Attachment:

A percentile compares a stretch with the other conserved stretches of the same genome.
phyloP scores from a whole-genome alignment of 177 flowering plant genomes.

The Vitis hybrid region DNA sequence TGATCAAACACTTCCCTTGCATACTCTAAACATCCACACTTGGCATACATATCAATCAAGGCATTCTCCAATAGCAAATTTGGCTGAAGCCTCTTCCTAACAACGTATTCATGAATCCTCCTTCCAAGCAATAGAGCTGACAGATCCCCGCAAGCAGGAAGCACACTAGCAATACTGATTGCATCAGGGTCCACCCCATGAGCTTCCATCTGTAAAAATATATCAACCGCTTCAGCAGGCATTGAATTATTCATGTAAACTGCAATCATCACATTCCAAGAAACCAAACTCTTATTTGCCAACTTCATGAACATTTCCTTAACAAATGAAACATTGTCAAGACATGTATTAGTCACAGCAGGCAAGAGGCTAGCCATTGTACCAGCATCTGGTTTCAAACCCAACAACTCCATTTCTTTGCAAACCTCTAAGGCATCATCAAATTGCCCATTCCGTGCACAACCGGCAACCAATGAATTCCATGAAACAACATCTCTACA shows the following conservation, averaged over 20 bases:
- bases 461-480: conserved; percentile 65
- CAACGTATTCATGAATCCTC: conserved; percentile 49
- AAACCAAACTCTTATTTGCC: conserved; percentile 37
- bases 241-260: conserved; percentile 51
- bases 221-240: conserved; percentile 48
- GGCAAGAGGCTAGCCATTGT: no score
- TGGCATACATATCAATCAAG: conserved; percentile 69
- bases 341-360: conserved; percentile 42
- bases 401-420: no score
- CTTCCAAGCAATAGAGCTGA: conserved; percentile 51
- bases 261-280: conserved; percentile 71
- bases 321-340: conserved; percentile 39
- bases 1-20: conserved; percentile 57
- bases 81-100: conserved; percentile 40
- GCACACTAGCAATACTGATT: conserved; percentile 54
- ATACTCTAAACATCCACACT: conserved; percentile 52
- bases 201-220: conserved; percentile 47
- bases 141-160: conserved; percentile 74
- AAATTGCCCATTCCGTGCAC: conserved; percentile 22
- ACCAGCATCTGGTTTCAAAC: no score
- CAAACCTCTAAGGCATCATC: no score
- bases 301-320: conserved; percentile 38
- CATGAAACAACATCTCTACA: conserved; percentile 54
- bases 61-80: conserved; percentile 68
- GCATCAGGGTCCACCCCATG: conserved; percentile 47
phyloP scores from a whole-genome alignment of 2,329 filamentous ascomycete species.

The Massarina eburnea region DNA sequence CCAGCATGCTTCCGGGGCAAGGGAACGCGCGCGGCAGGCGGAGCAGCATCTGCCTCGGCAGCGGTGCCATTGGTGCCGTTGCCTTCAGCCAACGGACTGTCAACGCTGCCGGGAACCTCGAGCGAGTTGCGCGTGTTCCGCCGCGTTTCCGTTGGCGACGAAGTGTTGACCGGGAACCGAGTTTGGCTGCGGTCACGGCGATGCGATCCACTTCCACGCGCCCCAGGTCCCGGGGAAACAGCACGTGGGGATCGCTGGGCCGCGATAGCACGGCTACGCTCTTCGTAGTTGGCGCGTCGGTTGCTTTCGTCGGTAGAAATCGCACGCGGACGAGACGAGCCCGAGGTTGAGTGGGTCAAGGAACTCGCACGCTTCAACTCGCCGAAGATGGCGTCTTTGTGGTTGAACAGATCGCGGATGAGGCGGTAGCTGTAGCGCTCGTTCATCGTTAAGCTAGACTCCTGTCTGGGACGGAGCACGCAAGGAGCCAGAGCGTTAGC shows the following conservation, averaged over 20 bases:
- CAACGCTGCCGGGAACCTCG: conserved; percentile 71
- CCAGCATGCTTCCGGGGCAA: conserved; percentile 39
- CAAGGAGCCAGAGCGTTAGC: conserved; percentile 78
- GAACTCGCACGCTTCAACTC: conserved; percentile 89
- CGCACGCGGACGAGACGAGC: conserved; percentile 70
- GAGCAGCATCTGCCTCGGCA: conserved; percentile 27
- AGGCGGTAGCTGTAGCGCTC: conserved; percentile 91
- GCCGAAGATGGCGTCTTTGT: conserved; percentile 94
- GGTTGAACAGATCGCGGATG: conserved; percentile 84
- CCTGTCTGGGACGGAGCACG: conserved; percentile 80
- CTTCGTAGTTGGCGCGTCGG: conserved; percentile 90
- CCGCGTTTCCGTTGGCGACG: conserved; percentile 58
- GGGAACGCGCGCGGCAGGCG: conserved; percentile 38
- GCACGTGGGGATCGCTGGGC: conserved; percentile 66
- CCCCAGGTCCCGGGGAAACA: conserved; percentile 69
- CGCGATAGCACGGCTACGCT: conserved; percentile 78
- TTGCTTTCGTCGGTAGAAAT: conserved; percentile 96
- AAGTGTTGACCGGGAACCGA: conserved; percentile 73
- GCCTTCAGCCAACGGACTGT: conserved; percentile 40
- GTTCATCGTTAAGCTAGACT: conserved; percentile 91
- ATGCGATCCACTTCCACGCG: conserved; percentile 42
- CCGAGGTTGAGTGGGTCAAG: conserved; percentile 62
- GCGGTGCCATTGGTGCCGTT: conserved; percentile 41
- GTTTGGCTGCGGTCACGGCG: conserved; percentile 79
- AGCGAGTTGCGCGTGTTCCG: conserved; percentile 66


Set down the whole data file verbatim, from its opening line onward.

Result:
A percentile compares a stretch with the other conserved stretches of the same genome.
phyloP scores from a whole-genome alignment of 177 flowering plant genomes.

The Vitis hybrid region DNA sequence TGATCAAACACTTCCCTTGCATACTCTAAACATCCACACTTGGCATACATATCAATCAAGGCATTCTCCAATAGCAAATTTGGCTGAAGCCTCTTCCTAACAACGTATTCATGAATCCTCCTTCCAAGCAATAGAGCTGACAGATCCCCGCAAGCAGGAAGCACACTAGCAATACTGATTGCATCAGGGTCCACCCCATGAGCTTCCATCTGTAAAAATATATCAACCGCTTCAGCAGGCATTGAATTATTCATGTAAACTGCAATCATCACATTCCAAGAAACCAAACTCTTATTTGCCAACTTCATGAACATTTCCTTAACAAATGAAACATTGTCAAGACATGTATTAGTCACAGCAGGCAAGAGGCTAGCCATTGTACCAGCATCTGGTTTCAAACCCAACAACTCCATTTCTTTGCAAACCTCTAAGGCATCATCAAATTGCCCATTCCGTGCACAACCGGCAACCAATGAATTCCATGAAACAACATCTCTACA shows the following conservation, averaged over 20 bases:
- bases 461-480: conserved; percentile 65
- CAACGTATTCATGAATCCTC: conserved; percentile 49
- AAACCAAACTCTTATTTGCC: conserved; percentile 37
- bases 241-260: conserved; percentile 51
- bases 221-240: conserved; percentile 48
- GGCAAGAGGCTAGCCATTGT: no score
- TGGCATACATATCAATCAAG: conserved; percentile 69
- bases 341-360: conserved; percentile 42
- bases 401-420: no score
- CTTCCAAGCAATAGAGCTGA: conserved; percentile 51
- bases 261-280: conserved; percentile 71
- bases 321-340: conserved; percentile 39
- bases 1-20: conserved; percentile 57
- bases 81-100: conserved; percentile 40
- GCACACTAGCAATACTGATT: conserved; percentile 54
- ATACTCTAAACATCCACACT: conserved; percentile 52
- bases 201-220: conserved; percentile 47
- bases 141-160: conserved; percentile 74
- AAATTGCCCATTCCGTGCAC: conserved; percentile 22
- ACCAGCATCTGGTTTCAAAC: no score
- CAAACCTCTAAGGCATCATC: no score
- bases 301-320: conserved; percentile 38
- CATGAAACAACATCTCTACA: conserved; percentile 54
- bases 61-80: conserved; percentile 68
- GCATCAGGGTCCACCCCATG: conserved; percentile 47
phyloP scores from a whole-genome alignment of 2,329 filamentous ascomycete species.

The Massarina eburnea region DNA sequence CCAGCATGCTTCCGGGGCAAGGGAACGCGCGCGGCAGGCGGAGCAGCATCTGCCTCGGCAGCGGTGCCATTGGTGCCGTTGCCTTCAGCCAACGGACTGTCAACGCTGCCGGGAACCTCGAGCGAGTTGCGCGTGTTCCGCCGCGTTTCCGTTGGCGACGAAGTGTTGACCGGGAACCGAGTTTGGCTGCGGTCACGGCGATGCGATCCACTTCCACGCGCCCCAGGTCCCGGGGAAACAGCACGTGGGGATCGCTGGGCCGCGATAGCACGGCTACGCTCTTCGTAGTTGGCGCGTCGGTTGCTTTCGTCGGTAGAAATCGCACGCGGACGAGACGAGCCCGAGGTTGAGTGGGTCAAGGAACTCGCACGCTTCAACTCGCCGAAGATGGCGTCTTTGTGGTTGAACAGATCGCGGATGAGGCGGTAGCTGTAGCGCTCGTTCATCGTTAAGCTAGACTCCTGTCTGGGACGGAGCACGCAAGGAGCCAGAGCGTTAGC shows the following conservation, averaged over 20 bases:
- CAACGCTGCCGGGAACCTCG: conserved; percentile 71
- CCAGCATGCTTCCGGGGCAA: conserved; percentile 39
- CAAGGAGCCAGAGCGTTAGC: conserved; percentile 78
- GAACTCGCACGCTTCAACTC: conserved; percentile 89
- CGCACGCGGACGAGACGAGC: conserved; percentile 70
- GAGCAGCATCTGCCTCGGCA: conserved; percentile 27
- AGGCGGTAGCTGTAGCGCTC: conserved; percentile 91
- GCCGAAGATGGCGTCTTTGT: conserved; percentile 94
- GGTTGAACAGATCGCGGATG: conserved; percentile 84
- CCTGTCTGGGACGGAGCACG: conserved; percentile 80
- CTTCGTAGTTGGCGCGTCGG: conserved; percentile 90
- CCGCGTTTCCGTTGGCGACG: conserved; percentile 58
- GGGAACGCGCGCGGCAGGCG: conserved; percentile 38
- GCACGTGGGGATCGCTGGGC: conserved; percentile 66
- CCCCAGGTCCCGGGGAAACA: conserved; percentile 69
- CGCGATAGCACGGCTACGCT: conserved; percentile 78
- TTGCTTTCGTCGGTAGAAAT: conserved; percentile 96
- AAGTGTTGACCGGGAACCGA: conserved; percentile 73
- GCCTTCAGCCAACGGACTGT: conserved; percentile 40
- GTTCATCGTTAAGCTAGACT: conserved; percentile 91
- ATGCGATCCACTTCCACGCG: conserved; percentile 42
- CCGAGGTTGAGTGGGTCAAG: conserved; percentile 62
- GCGGTGCCATTGGTGCCGTT: conserved; percentile 41
- GTTTGGCTGCGGTCACGGCG: conserved; percentile 79
- AGCGAGTTGCGCGTGTTCCG: conserved; percentile 66